Problems with Trump's Pivot to Environmental Deregulation By Luke Perry
President Trump regrouped this week by unilaterally dismantling Obama’s environmental protections designed to help America reach its goals in the Paris Climate Accord, an unprecedented global agreement by most of the countries in the world to collectively mitigate global climate change.
Republicans and Democrats are remarkably divided in their perceptions of government activity and climate change, the environment, and public health. Republicans are much more critical and dismissive of related science than Democrats. In turn, environmental deregulation will be well received by elements of Trump’s base, particularly the fossil fuel industry.
Trump has called climate change “a total hoax” and “pseudoscience,” yet when his personal business interests were at stake, petitioned the Irish government to allow his golf club to construct a massive sea side wall to protect against the effects of global warming. This makes the president’s antiquated talking points sound like a tobacco lobbyist defying the connection between smoking and cancer.
Trump is genuinely interested in job growth, and portrays himself as a champion of coal, but according to the Bureau of Labor Statistics, less than 70,000 people currently work in the industry (less than one half of one percent of the adult population). These folks predominately live in rural, conservative America, which speaks to the politics at play.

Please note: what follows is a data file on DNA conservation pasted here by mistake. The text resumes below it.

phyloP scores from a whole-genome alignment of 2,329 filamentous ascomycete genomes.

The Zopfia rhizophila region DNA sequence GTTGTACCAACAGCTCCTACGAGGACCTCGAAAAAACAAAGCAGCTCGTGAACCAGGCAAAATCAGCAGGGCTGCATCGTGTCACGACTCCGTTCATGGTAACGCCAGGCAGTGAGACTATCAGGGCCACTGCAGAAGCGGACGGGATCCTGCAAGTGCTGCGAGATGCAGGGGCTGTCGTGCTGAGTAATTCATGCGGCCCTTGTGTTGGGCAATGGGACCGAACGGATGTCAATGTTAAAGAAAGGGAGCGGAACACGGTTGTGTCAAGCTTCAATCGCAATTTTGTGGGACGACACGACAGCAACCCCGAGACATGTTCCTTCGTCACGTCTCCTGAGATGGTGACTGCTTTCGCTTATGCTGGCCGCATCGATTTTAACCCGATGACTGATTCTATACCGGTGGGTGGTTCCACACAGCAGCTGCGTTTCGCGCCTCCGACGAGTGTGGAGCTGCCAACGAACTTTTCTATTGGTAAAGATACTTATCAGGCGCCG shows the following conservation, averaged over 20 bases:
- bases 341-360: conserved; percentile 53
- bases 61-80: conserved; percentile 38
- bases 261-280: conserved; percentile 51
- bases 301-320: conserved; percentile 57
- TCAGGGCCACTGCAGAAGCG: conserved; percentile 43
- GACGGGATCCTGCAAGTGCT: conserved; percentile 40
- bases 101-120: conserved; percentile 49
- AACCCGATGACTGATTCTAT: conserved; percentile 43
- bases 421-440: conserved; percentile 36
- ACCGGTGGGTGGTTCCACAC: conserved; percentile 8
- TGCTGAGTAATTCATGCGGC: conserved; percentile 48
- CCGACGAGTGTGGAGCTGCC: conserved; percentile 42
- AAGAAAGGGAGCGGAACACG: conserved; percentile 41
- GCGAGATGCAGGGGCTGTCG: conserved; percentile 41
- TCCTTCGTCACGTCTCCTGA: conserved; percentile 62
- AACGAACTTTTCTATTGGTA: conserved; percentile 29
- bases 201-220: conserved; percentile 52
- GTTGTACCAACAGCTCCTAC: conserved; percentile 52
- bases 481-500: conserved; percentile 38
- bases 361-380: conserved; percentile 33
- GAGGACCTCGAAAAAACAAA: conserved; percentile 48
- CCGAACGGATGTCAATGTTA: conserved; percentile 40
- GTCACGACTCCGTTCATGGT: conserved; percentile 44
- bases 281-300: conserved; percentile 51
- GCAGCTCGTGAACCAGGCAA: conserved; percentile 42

Miners deserve to be treated with dignity and retrained so their transferable skills can be put to work in the healthier and safer renewable energy sector. The problem is that most of these jobs are in liberal states, like California, that prioritized transforming themselves into a green economy.
The president continues to try to make good on his campaign promises and please his base, but would be well served to stop jumping from one particularly politically charged issue to another. For instance, Trump could flip the script by pressing Democrats to support an infrastructure plan. Bipartisan legislation, plus the confirmation of Neil Gorsuch, might spark a needed turnaround for Trump, whose poll numbers nationally, among Republicans, and among independents, continue to fall.
Luke Perry (@PolSciLuke Perry) is Chair and Professor of Government at Utica College.